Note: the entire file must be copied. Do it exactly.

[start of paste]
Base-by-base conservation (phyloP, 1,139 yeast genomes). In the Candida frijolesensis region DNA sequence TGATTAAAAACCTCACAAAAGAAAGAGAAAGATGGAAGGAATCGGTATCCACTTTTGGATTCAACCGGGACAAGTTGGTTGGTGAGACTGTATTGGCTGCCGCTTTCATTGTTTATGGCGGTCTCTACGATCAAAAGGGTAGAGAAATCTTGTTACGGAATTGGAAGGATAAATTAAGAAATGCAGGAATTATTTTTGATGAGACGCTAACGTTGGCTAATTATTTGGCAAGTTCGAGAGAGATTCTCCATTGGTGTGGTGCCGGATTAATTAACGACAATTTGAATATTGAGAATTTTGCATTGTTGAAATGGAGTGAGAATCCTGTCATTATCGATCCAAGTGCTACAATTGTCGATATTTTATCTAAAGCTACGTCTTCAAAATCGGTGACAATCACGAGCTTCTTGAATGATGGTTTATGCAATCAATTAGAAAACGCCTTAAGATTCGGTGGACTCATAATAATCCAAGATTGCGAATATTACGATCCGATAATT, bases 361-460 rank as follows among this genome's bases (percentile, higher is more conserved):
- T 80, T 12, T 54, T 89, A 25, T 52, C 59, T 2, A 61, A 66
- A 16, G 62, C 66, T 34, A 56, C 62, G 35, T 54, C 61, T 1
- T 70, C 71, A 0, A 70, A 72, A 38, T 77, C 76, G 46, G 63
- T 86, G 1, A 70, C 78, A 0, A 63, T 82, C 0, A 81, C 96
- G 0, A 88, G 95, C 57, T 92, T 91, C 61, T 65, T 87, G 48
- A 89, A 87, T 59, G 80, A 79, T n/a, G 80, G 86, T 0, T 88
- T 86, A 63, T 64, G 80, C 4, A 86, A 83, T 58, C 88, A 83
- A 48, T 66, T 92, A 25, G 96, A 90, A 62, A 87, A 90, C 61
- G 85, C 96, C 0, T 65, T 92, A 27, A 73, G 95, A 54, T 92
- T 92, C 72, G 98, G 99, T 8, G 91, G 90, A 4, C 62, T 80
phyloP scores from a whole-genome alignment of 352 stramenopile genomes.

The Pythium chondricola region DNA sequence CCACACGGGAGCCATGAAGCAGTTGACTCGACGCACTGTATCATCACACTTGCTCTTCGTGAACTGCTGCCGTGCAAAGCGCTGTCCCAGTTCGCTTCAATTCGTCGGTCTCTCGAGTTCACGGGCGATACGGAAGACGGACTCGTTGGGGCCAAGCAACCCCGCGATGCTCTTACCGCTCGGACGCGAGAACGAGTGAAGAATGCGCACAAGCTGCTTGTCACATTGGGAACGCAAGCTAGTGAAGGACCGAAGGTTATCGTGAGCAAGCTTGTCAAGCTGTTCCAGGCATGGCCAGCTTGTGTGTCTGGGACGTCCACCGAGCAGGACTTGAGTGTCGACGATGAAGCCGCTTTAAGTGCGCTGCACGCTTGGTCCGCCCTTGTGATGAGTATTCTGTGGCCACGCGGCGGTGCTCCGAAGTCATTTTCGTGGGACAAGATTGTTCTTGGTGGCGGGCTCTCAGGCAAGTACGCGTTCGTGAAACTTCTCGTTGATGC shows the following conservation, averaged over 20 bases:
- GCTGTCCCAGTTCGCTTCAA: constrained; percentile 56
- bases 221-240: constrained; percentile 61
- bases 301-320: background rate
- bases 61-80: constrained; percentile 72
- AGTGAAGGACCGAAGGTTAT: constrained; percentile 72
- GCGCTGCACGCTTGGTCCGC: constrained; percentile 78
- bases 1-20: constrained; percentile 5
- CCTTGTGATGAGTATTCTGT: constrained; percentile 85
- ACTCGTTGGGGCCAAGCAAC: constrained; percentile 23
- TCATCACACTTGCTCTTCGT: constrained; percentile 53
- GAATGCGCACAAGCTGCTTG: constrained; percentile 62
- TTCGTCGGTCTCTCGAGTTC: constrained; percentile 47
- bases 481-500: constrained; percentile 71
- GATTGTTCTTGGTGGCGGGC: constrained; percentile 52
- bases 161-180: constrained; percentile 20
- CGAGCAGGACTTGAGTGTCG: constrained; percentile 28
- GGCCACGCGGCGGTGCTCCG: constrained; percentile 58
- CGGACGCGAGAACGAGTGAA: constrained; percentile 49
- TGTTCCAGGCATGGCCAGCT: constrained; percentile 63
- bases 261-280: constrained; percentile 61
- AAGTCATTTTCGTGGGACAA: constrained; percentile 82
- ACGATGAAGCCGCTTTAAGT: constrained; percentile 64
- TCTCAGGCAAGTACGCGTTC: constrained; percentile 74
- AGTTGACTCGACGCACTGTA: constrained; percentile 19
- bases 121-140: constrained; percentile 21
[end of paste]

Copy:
Base-by-base conservation (phyloP, 1,139 yeast genomes). In the Candida frijolesensis region DNA sequence TGATTAAAAACCTCACAAAAGAAAGAGAAAGATGGAAGGAATCGGTATCCACTTTTGGATTCAACCGGGACAAGTTGGTTGGTGAGACTGTATTGGCTGCCGCTTTCATTGTTTATGGCGGTCTCTACGATCAAAAGGGTAGAGAAATCTTGTTACGGAATTGGAAGGATAAATTAAGAAATGCAGGAATTATTTTTGATGAGACGCTAACGTTGGCTAATTATTTGGCAAGTTCGAGAGAGATTCTCCATTGGTGTGGTGCCGGATTAATTAACGACAATTTGAATATTGAGAATTTTGCATTGTTGAAATGGAGTGAGAATCCTGTCATTATCGATCCAAGTGCTACAATTGTCGATATTTTATCTAAAGCTACGTCTTCAAAATCGGTGACAATCACGAGCTTCTTGAATGATGGTTTATGCAATCAATTAGAAAACGCCTTAAGATTCGGTGGACTCATAATAATCCAAGATTGCGAATATTACGATCCGATAATT, bases 361-460 rank as follows among this genome's bases (percentile, higher is more conserved):
- T 80, T 12, T 54, T 89, A 25, T 52, C 59, T 2, A 61, A 66
- A 16, G 62, C 66, T 34, A 56, C 62, G 35, T 54, C 61, T 1
- T 70, C 71, A 0, A 70, A 72, A 38, T 77, C 76, G 46, G 63
- T 86, G 1, A 70, C 78, A 0, A 63, T 82, C 0, A 81, C 96
- G 0, A 88, G 95, C 57, T 92, T 91, C 61, T 65, T 87, G 48
- A 89, A 87, T 59, G 80, A 79, T n/a, G 80, G 86, T 0, T 88
- T 86, A 63, T 64, G 80, C 4, A 86, A 83, T 58, C 88, A 83
- A 48, T 66, T 92, A 25, G 96, A 90, A 62, A 87, A 90, C 61
- G 85, C 96, C 0, T 65, T 92, A 27, A 73, G 95, A 54, T 92
- T 92, C 72, G 98, G 99, T 8, G 91, G 90, A 4, C 62, T 80
phyloP scores from a whole-genome alignment of 352 stramenopile genomes.

The Pythium chondricola region DNA sequence CCACACGGGAGCCATGAAGCAGTTGACTCGACGCACTGTATCATCACACTTGCTCTTCGTGAACTGCTGCCGTGCAAAGCGCTGTCCCAGTTCGCTTCAATTCGTCGGTCTCTCGAGTTCACGGGCGATACGGAAGACGGACTCGTTGGGGCCAAGCAACCCCGCGATGCTCTTACCGCTCGGACGCGAGAACGAGTGAAGAATGCGCACAAGCTGCTTGTCACATTGGGAACGCAAGCTAGTGAAGGACCGAAGGTTATCGTGAGCAAGCTTGTCAAGCTGTTCCAGGCATGGCCAGCTTGTGTGTCTGGGACGTCCACCGAGCAGGACTTGAGTGTCGACGATGAAGCCGCTTTAAGTGCGCTGCACGCTTGGTCCGCCCTTGTGATGAGTATTCTGTGGCCACGCGGCGGTGCTCCGAAGTCATTTTCGTGGGACAAGATTGTTCTTGGTGGCGGGCTCTCAGGCAAGTACGCGTTCGTGAAACTTCTCGTTGATGC shows the following conservation, averaged over 20 bases:
- GCTGTCCCAGTTCGCTTCAA: constrained; percentile 56
- bases 221-240: constrained; percentile 61
- bases 301-320: background rate
- bases 61-80: constrained; percentile 72
- AGTGAAGGACCGAAGGTTAT: constrained; percentile 72
- GCGCTGCACGCTTGGTCCGC: constrained; percentile 78
- bases 1-20: constrained; percentile 5
- CCTTGTGATGAGTATTCTGT: constrained; percentile 85
- ACTCGTTGGGGCCAAGCAAC: constrained; percentile 23
- TCATCACACTTGCTCTTCGT: constrained; percentile 53
- GAATGCGCACAAGCTGCTTG: constrained; percentile 62
- TTCGTCGGTCTCTCGAGTTC: constrained; percentile 47
- bases 481-500: constrained; percentile 71
- GATTGTTCTTGGTGGCGGGC: constrained; percentile 52
- bases 161-180: constrained; percentile 20
- CGAGCAGGACTTGAGTGTCG: constrained; percentile 28
- GGCCACGCGGCGGTGCTCCG: constrained; percentile 58
- CGGACGCGAGAACGAGTGAA: constrained; percentile 49
- TGTTCCAGGCATGGCCAGCT: constrained; percentile 63
- bases 261-280: constrained; percentile 61
- AAGTCATTTTCGTGGGACAA: constrained; percentile 82
- ACGATGAAGCCGCTTTAAGT: constrained; percentile 64
- TCTCAGGCAAGTACGCGTTC: constrained; percentile 74
- AGTTGACTCGACGCACTGTA: constrained; percentile 19
- bases 121-140: constrained; percentile 21